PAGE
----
No sign of a “red wave” in the U.S.
In the critical midterm elections, Democrats defied the historical odds as well as an anticipated “red wave” that could have given the Republican Party a substantial majority in the House and a narrower one in the Senate.
With several key races still too close to call, Republicans have an advantage in the House, which could doom President Biden’s legislative agenda and mean more grinding partisan conflict. But the margins are slim, and Democrats could still hold the Senate. Here are updates and five takeaways.
Donald Trump’s position as kingmaker is on shaky ground: Many candidates whom the former president supported underperformed, and his looming presence may have undercut Republicans in some tight races. Right-wing media praised Ron DeSantis, who won re-election as Florida’s governor and is emerging as a 2024 favorite.
Control of the Senate will take weeks to decide, although Republicans now have an easier path to the majority than the Democrats do. In Georgia, the race between Senator Raphael Warnock, the Democrat, and Herschel Walker, the Republican, will go to a runoff next month.
The move comes after a monthslong Ukrainian counteroffensive in the south. A retreat from Kherson would be a humiliating blow for Moscow and a major victory for Ukraine. Vladimir Putin, Russia’s president, stayed silent.
But even as Ukrainian soldiers entered some frontline villages that had been under Russian control, Ukraine’s military was not convinced that the Russians intended to fully withdraw. Top officials have warned that Russia may feign a retreat to try to lure Ukrainian forces into urban combat.
“We have signs they are pulling out,” a colonel told The Times. “They blew up bridges that would have allowed our forces to advance. We see them leaving population centers, but in some they leave soldiers behind to cover their movements.”
Context: Kherson was the first major city to fall to Russia and the only regional capital to be under Moscow’s control. Last month, Putin announced the annexation of the Kherson region.
Brittney Griner: The American basketball star is being moved to a penal colony.
Analysis: Some analysts saw the withdrawal order as a reminder of Putin’s willingness to make tactical concessions.
After his ascension to a third term at the Communist Party’s congress late last month, markets plunged. Days later, speculation about loosening restrictions sent them soaring. Xi continues to trumpet “zero Covid,” and his commitment is echoed by top officials, while low-level health officials are urging a less drastic enforcement of existing measures.
The numbers don’t suggest a sudden swerve to living with Covid yet. With more than 8,100 new infections per day, China’s daily cases are at a six-month high. Officials are relying on the usual playbook: Just yesterday, CNN reports, lockdowns spread across Guangzhou, a manufacturing hub with 19 million people, as cases rose.
Quotable: “China has this boot on the neck of economic activity, and we’re past the point where the boot made sense,” an expert on China said. “The problem is, the most authoritative voice continues to reiterate no change.”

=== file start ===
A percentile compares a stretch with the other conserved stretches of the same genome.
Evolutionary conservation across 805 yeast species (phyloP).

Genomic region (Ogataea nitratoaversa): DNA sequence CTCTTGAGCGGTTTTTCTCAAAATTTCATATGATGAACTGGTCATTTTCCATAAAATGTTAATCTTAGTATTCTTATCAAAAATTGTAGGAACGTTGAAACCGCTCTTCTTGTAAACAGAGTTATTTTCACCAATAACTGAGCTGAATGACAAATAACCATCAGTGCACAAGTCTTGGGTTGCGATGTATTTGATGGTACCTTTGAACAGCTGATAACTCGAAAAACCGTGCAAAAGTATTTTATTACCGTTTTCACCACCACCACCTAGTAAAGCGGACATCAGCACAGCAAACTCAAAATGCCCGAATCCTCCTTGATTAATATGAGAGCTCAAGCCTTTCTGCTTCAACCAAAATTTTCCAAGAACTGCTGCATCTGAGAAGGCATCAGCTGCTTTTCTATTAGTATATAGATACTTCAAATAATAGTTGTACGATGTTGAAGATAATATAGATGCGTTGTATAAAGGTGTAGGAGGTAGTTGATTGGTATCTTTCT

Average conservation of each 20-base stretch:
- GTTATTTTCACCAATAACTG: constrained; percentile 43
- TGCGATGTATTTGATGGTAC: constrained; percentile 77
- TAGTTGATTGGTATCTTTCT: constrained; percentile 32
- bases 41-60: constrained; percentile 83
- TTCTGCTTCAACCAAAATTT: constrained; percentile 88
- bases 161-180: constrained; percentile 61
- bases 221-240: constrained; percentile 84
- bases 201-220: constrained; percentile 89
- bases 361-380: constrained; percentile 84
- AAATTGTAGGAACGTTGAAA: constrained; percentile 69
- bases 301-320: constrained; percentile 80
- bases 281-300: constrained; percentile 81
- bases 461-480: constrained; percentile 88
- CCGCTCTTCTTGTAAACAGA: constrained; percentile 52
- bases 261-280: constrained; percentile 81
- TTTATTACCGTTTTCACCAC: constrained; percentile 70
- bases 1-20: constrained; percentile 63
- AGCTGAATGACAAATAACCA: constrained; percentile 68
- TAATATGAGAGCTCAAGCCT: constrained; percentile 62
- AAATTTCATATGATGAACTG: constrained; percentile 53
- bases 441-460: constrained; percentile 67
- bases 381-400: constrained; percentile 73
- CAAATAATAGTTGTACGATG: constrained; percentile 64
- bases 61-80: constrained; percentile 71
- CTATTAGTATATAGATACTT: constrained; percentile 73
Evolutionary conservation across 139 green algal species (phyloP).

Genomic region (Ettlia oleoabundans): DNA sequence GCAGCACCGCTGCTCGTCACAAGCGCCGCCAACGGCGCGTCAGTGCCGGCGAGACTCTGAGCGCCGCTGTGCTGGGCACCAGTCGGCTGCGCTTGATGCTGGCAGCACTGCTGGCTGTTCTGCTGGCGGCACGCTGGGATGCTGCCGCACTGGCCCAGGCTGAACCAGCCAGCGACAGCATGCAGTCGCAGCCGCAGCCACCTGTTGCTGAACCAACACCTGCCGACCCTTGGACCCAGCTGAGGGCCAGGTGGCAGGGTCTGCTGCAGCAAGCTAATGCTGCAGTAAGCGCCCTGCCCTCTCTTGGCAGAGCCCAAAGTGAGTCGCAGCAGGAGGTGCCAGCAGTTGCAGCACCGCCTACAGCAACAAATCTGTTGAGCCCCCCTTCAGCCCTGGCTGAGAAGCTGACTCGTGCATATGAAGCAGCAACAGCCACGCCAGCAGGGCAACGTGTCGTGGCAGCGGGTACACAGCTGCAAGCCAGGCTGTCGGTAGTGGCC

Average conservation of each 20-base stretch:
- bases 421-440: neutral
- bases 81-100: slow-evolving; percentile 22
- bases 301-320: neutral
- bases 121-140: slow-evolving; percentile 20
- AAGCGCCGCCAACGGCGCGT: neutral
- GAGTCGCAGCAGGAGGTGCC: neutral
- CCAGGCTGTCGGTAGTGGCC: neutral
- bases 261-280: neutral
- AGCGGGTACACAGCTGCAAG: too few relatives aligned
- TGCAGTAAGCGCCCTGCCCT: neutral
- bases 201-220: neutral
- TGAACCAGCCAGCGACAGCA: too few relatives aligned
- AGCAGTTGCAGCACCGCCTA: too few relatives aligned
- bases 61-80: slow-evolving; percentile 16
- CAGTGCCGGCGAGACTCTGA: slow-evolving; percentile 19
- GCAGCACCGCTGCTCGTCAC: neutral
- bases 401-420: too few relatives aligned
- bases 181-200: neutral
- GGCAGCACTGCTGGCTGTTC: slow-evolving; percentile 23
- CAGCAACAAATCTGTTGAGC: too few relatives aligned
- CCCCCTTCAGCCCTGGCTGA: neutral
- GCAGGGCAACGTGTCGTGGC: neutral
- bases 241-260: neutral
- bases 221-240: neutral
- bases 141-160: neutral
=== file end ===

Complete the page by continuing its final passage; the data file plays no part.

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My colleagues Julie Turkewitz and Federico Rios traversed the 70-mile migrant route in the perilous Darién Gap, between Colombia and Panama, to understand a seismic shift in global migration caused by the pandemic, climate change and growing conflict.
They met a 6-year-old girl, Sarah Cuauro, who had left Venezuela for the U.S. with her mother. When she was separated from her parent in the jungle, Sarah began to sing. “The glory of God, giant and sacred,” she croaked through tears. “He carries me in his arms.”
The “African” COP
This year’s COP27, a U.N. climate summit, takes place in Egypt. African leaders and activists have a unified agenda: to hold accountable the wealthy nations that are most responsible for greenhouse gas emissions.
The continent is already feeling the effects of extreme weather, including a drought in the Horn of Africa that has put millions at risk of starvation.
COP27 comes more than a decade after world leaders met in Durban, South Africa, and pledged $100 billion a year to help developing nations transition to renewable energy and adapt to climate change. Those promises were never fully realized.
“Our continent only contributed 1 percent of the damage that’s been done to the climate,” South Africa’s president, Cyril Ramaphosa, said this week. Industrialized countries, he said, “need to live up to the commitment that they have made.”
This time, developing countries put “loss and damage” funding, a form of climate reparations, on the summit agenda. The U.S. and some other big countries are resisting the idea because they fear broader liability claims.
If wealthy nations are serious about Africa’s future, said Eric Njuguna, a 20-year-old Kenyan activist, this funding would need to go beyond the “clever mathematics” of loans and rerouted aid. “We need more than just a location change, we need for this COP to deliver climate justice for Africa,” Njuguna said. — Lynsey Chutel, a Briefings writer in Johannesburg.
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